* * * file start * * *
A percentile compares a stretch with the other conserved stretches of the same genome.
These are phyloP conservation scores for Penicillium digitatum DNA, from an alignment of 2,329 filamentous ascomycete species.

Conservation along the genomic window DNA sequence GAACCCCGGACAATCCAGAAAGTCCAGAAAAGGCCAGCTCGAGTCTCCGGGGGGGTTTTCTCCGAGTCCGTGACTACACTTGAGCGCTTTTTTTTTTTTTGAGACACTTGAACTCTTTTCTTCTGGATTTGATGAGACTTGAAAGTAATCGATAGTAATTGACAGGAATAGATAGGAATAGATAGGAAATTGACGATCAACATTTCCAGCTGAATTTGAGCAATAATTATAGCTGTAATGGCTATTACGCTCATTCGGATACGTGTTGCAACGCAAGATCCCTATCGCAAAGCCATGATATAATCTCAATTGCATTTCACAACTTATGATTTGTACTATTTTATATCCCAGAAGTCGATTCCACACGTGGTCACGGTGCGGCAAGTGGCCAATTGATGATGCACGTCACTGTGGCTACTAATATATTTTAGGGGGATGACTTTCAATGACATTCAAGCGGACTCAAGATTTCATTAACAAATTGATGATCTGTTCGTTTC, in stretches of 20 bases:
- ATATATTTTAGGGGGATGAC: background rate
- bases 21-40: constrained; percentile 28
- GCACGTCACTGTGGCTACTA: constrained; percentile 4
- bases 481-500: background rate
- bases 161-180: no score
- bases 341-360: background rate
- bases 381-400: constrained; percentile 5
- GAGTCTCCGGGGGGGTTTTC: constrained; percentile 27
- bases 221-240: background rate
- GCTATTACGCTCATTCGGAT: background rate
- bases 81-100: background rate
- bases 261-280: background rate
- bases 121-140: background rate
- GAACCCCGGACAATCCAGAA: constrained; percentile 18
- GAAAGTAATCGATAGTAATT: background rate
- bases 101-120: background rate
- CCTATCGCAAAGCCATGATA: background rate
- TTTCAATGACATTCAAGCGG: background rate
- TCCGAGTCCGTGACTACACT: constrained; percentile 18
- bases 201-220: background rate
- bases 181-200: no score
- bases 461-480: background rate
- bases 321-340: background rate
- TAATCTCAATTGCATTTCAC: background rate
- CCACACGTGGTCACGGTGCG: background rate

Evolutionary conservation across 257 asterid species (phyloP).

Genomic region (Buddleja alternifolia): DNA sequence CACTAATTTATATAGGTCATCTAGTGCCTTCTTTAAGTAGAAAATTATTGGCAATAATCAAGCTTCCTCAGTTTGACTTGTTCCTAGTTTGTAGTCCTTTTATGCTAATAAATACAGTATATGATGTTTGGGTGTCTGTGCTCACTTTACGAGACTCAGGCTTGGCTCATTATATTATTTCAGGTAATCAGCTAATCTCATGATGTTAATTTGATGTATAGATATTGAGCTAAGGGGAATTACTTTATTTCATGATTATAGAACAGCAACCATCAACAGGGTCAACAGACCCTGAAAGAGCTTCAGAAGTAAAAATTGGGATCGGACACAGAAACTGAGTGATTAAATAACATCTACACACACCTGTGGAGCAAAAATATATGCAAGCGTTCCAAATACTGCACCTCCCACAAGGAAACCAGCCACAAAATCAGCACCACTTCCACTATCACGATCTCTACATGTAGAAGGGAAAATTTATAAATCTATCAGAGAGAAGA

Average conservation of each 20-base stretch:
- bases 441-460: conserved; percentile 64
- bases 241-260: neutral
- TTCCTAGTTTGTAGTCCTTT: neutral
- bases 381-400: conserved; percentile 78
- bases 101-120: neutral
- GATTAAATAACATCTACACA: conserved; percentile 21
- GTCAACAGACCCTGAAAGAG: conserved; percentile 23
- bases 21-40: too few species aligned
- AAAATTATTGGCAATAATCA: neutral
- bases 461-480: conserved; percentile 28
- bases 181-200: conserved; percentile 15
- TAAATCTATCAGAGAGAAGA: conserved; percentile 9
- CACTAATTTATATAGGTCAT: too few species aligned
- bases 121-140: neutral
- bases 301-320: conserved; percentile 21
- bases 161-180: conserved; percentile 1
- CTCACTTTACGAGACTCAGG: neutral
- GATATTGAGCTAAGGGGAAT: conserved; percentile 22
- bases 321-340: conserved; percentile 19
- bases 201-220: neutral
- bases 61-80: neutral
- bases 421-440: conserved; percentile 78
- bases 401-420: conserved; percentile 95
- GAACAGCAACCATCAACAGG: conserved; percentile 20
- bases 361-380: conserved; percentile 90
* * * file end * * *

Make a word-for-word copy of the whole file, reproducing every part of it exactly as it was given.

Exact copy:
A percentile compares a stretch with the other conserved stretches of the same genome.
These are phyloP conservation scores for Penicillium digitatum DNA, from an alignment of 2,329 filamentous ascomycete species.

Conservation along the genomic window DNA sequence GAACCCCGGACAATCCAGAAAGTCCAGAAAAGGCCAGCTCGAGTCTCCGGGGGGGTTTTCTCCGAGTCCGTGACTACACTTGAGCGCTTTTTTTTTTTTTGAGACACTTGAACTCTTTTCTTCTGGATTTGATGAGACTTGAAAGTAATCGATAGTAATTGACAGGAATAGATAGGAATAGATAGGAAATTGACGATCAACATTTCCAGCTGAATTTGAGCAATAATTATAGCTGTAATGGCTATTACGCTCATTCGGATACGTGTTGCAACGCAAGATCCCTATCGCAAAGCCATGATATAATCTCAATTGCATTTCACAACTTATGATTTGTACTATTTTATATCCCAGAAGTCGATTCCACACGTGGTCACGGTGCGGCAAGTGGCCAATTGATGATGCACGTCACTGTGGCTACTAATATATTTTAGGGGGATGACTTTCAATGACATTCAAGCGGACTCAAGATTTCATTAACAAATTGATGATCTGTTCGTTTC, in stretches of 20 bases:
- ATATATTTTAGGGGGATGAC: background rate
- bases 21-40: constrained; percentile 28
- GCACGTCACTGTGGCTACTA: constrained; percentile 4
- bases 481-500: background rate
- bases 161-180: no score
- bases 341-360: background rate
- bases 381-400: constrained; percentile 5
- GAGTCTCCGGGGGGGTTTTC: constrained; percentile 27
- bases 221-240: background rate
- GCTATTACGCTCATTCGGAT: background rate
- bases 81-100: background rate
- bases 261-280: background rate
- bases 121-140: background rate
- GAACCCCGGACAATCCAGAA: constrained; percentile 18
- GAAAGTAATCGATAGTAATT: background rate
- bases 101-120: background rate
- CCTATCGCAAAGCCATGATA: background rate
- TTTCAATGACATTCAAGCGG: background rate
- TCCGAGTCCGTGACTACACT: constrained; percentile 18
- bases 201-220: background rate
- bases 181-200: no score
- bases 461-480: background rate
- bases 321-340: background rate
- TAATCTCAATTGCATTTCAC: background rate
- CCACACGTGGTCACGGTGCG: background rate

Evolutionary conservation across 257 asterid species (phyloP).

Genomic region (Buddleja alternifolia): DNA sequence CACTAATTTATATAGGTCATCTAGTGCCTTCTTTAAGTAGAAAATTATTGGCAATAATCAAGCTTCCTCAGTTTGACTTGTTCCTAGTTTGTAGTCCTTTTATGCTAATAAATACAGTATATGATGTTTGGGTGTCTGTGCTCACTTTACGAGACTCAGGCTTGGCTCATTATATTATTTCAGGTAATCAGCTAATCTCATGATGTTAATTTGATGTATAGATATTGAGCTAAGGGGAATTACTTTATTTCATGATTATAGAACAGCAACCATCAACAGGGTCAACAGACCCTGAAAGAGCTTCAGAAGTAAAAATTGGGATCGGACACAGAAACTGAGTGATTAAATAACATCTACACACACCTGTGGAGCAAAAATATATGCAAGCGTTCCAAATACTGCACCTCCCACAAGGAAACCAGCCACAAAATCAGCACCACTTCCACTATCACGATCTCTACATGTAGAAGGGAAAATTTATAAATCTATCAGAGAGAAGA

Average conservation of each 20-base stretch:
- bases 441-460: conserved; percentile 64
- bases 241-260: neutral
- TTCCTAGTTTGTAGTCCTTT: neutral
- bases 381-400: conserved; percentile 78
- bases 101-120: neutral
- GATTAAATAACATCTACACA: conserved; percentile 21
- GTCAACAGACCCTGAAAGAG: conserved; percentile 23
- bases 21-40: too few species aligned
- AAAATTATTGGCAATAATCA: neutral
- bases 461-480: conserved; percentile 28
- bases 181-200: conserved; percentile 15
- TAAATCTATCAGAGAGAAGA: conserved; percentile 9
- CACTAATTTATATAGGTCAT: too few species aligned
- bases 121-140: neutral
- bases 301-320: conserved; percentile 21
- bases 161-180: conserved; percentile 1
- CTCACTTTACGAGACTCAGG: neutral
- GATATTGAGCTAAGGGGAAT: conserved; percentile 22
- bases 321-340: conserved; percentile 19
- bases 201-220: neutral
- bases 61-80: neutral
- bases 421-440: conserved; percentile 78
- bases 401-420: conserved; percentile 95
- GAACAGCAACCATCAACAGG: conserved; percentile 20
- bases 361-380: conserved; percentile 90